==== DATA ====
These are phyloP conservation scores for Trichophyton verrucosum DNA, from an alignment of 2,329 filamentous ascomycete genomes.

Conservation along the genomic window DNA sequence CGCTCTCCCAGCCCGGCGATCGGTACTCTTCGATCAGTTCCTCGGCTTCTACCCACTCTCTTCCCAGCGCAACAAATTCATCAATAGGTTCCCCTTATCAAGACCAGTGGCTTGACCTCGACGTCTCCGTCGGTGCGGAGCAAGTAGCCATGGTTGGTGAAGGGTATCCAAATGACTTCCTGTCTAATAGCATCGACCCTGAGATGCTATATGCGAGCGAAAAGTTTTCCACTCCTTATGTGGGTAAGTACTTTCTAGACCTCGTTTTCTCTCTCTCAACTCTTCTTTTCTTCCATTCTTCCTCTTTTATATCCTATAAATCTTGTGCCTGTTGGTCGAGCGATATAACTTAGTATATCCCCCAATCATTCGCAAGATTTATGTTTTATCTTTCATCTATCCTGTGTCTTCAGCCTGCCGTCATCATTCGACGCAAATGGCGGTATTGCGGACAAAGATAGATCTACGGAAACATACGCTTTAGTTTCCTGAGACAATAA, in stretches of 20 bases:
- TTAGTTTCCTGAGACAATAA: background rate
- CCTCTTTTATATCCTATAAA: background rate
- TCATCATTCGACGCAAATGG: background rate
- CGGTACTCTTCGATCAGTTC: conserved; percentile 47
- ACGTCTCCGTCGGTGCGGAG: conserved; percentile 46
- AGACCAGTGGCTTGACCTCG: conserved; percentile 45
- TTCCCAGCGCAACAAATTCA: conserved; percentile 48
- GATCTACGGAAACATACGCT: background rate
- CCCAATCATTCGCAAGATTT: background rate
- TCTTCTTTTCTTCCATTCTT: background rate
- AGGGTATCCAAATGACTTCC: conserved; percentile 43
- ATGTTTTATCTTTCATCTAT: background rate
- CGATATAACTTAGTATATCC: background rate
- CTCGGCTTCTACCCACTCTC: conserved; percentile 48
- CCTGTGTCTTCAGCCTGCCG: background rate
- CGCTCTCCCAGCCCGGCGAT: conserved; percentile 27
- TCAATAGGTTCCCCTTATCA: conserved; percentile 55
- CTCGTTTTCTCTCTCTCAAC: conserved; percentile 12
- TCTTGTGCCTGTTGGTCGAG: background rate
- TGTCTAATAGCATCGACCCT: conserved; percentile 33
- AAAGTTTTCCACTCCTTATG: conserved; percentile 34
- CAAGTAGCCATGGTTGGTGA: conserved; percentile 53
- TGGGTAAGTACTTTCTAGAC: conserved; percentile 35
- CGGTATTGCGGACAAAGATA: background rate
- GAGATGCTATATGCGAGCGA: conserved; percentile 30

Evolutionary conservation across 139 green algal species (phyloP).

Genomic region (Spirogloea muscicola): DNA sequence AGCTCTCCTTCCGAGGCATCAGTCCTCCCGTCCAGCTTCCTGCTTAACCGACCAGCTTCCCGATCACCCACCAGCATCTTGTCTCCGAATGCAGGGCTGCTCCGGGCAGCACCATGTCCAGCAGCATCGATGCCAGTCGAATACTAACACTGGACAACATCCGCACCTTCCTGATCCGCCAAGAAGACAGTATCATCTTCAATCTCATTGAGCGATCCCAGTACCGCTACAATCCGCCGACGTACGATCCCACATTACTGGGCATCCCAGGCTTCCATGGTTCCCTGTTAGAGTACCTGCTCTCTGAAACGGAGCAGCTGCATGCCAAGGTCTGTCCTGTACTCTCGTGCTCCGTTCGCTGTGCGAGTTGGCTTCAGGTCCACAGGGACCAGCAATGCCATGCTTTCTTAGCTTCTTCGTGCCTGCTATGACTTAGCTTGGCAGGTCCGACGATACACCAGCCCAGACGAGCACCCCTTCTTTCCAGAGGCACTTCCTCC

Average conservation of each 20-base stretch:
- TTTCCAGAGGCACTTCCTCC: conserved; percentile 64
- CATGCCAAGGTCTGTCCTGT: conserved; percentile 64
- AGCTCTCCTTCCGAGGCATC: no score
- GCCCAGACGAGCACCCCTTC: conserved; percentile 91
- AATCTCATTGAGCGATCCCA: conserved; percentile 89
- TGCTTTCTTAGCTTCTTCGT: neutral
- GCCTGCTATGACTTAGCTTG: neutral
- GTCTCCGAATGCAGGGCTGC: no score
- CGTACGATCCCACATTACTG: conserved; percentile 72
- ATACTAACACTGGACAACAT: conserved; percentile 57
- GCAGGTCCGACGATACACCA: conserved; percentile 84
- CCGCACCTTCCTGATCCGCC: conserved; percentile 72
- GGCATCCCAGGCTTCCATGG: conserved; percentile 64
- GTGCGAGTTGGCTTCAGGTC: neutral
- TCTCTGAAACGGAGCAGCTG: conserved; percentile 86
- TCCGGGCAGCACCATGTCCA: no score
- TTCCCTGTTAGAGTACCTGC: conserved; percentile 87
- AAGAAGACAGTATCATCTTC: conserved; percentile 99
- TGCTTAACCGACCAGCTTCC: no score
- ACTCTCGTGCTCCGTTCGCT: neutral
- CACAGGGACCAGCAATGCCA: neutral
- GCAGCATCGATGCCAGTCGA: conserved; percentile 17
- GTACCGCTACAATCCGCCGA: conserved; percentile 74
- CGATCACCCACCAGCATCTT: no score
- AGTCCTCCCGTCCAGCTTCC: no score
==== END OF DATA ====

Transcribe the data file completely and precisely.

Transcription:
These are phyloP conservation scores for Trichophyton verrucosum DNA, from an alignment of 2,329 filamentous ascomycete genomes.

Conservation along the genomic window DNA sequence CGCTCTCCCAGCCCGGCGATCGGTACTCTTCGATCAGTTCCTCGGCTTCTACCCACTCTCTTCCCAGCGCAACAAATTCATCAATAGGTTCCCCTTATCAAGACCAGTGGCTTGACCTCGACGTCTCCGTCGGTGCGGAGCAAGTAGCCATGGTTGGTGAAGGGTATCCAAATGACTTCCTGTCTAATAGCATCGACCCTGAGATGCTATATGCGAGCGAAAAGTTTTCCACTCCTTATGTGGGTAAGTACTTTCTAGACCTCGTTTTCTCTCTCTCAACTCTTCTTTTCTTCCATTCTTCCTCTTTTATATCCTATAAATCTTGTGCCTGTTGGTCGAGCGATATAACTTAGTATATCCCCCAATCATTCGCAAGATTTATGTTTTATCTTTCATCTATCCTGTGTCTTCAGCCTGCCGTCATCATTCGACGCAAATGGCGGTATTGCGGACAAAGATAGATCTACGGAAACATACGCTTTAGTTTCCTGAGACAATAA, in stretches of 20 bases:
- TTAGTTTCCTGAGACAATAA: background rate
- CCTCTTTTATATCCTATAAA: background rate
- TCATCATTCGACGCAAATGG: background rate
- CGGTACTCTTCGATCAGTTC: conserved; percentile 47
- ACGTCTCCGTCGGTGCGGAG: conserved; percentile 46
- AGACCAGTGGCTTGACCTCG: conserved; percentile 45
- TTCCCAGCGCAACAAATTCA: conserved; percentile 48
- GATCTACGGAAACATACGCT: background rate
- CCCAATCATTCGCAAGATTT: background rate
- TCTTCTTTTCTTCCATTCTT: background rate
- AGGGTATCCAAATGACTTCC: conserved; percentile 43
- ATGTTTTATCTTTCATCTAT: background rate
- CGATATAACTTAGTATATCC: background rate
- CTCGGCTTCTACCCACTCTC: conserved; percentile 48
- CCTGTGTCTTCAGCCTGCCG: background rate
- CGCTCTCCCAGCCCGGCGAT: conserved; percentile 27
- TCAATAGGTTCCCCTTATCA: conserved; percentile 55
- CTCGTTTTCTCTCTCTCAAC: conserved; percentile 12
- TCTTGTGCCTGTTGGTCGAG: background rate
- TGTCTAATAGCATCGACCCT: conserved; percentile 33
- AAAGTTTTCCACTCCTTATG: conserved; percentile 34
- CAAGTAGCCATGGTTGGTGA: conserved; percentile 53
- TGGGTAAGTACTTTCTAGAC: conserved; percentile 35
- CGGTATTGCGGACAAAGATA: background rate
- GAGATGCTATATGCGAGCGA: conserved; percentile 30

Evolutionary conservation across 139 green algal species (phyloP).

Genomic region (Spirogloea muscicola): DNA sequence AGCTCTCCTTCCGAGGCATCAGTCCTCCCGTCCAGCTTCCTGCTTAACCGACCAGCTTCCCGATCACCCACCAGCATCTTGTCTCCGAATGCAGGGCTGCTCCGGGCAGCACCATGTCCAGCAGCATCGATGCCAGTCGAATACTAACACTGGACAACATCCGCACCTTCCTGATCCGCCAAGAAGACAGTATCATCTTCAATCTCATTGAGCGATCCCAGTACCGCTACAATCCGCCGACGTACGATCCCACATTACTGGGCATCCCAGGCTTCCATGGTTCCCTGTTAGAGTACCTGCTCTCTGAAACGGAGCAGCTGCATGCCAAGGTCTGTCCTGTACTCTCGTGCTCCGTTCGCTGTGCGAGTTGGCTTCAGGTCCACAGGGACCAGCAATGCCATGCTTTCTTAGCTTCTTCGTGCCTGCTATGACTTAGCTTGGCAGGTCCGACGATACACCAGCCCAGACGAGCACCCCTTCTTTCCAGAGGCACTTCCTCC

Average conservation of each 20-base stretch:
- TTTCCAGAGGCACTTCCTCC: conserved; percentile 64
- CATGCCAAGGTCTGTCCTGT: conserved; percentile 64
- AGCTCTCCTTCCGAGGCATC: no score
- GCCCAGACGAGCACCCCTTC: conserved; percentile 91
- AATCTCATTGAGCGATCCCA: conserved; percentile 89
- TGCTTTCTTAGCTTCTTCGT: neutral
- GCCTGCTATGACTTAGCTTG: neutral
- GTCTCCGAATGCAGGGCTGC: no score
- CGTACGATCCCACATTACTG: conserved; percentile 72
- ATACTAACACTGGACAACAT: conserved; percentile 57
- GCAGGTCCGACGATACACCA: conserved; percentile 84
- CCGCACCTTCCTGATCCGCC: conserved; percentile 72
- GGCATCCCAGGCTTCCATGG: conserved; percentile 64
- GTGCGAGTTGGCTTCAGGTC: neutral
- TCTCTGAAACGGAGCAGCTG: conserved; percentile 86
- TCCGGGCAGCACCATGTCCA: no score
- TTCCCTGTTAGAGTACCTGC: conserved; percentile 87
- AAGAAGACAGTATCATCTTC: conserved; percentile 99
- TGCTTAACCGACCAGCTTCC: no score
- ACTCTCGTGCTCCGTTCGCT: neutral
- CACAGGGACCAGCAATGCCA: neutral
- GCAGCATCGATGCCAGTCGA: conserved; percentile 17
- GTACCGCTACAATCCGCCGA: conserved; percentile 74
- CGATCACCCACCAGCATCTT: no score
- AGTCCTCCCGTCCAGCTTCC: no score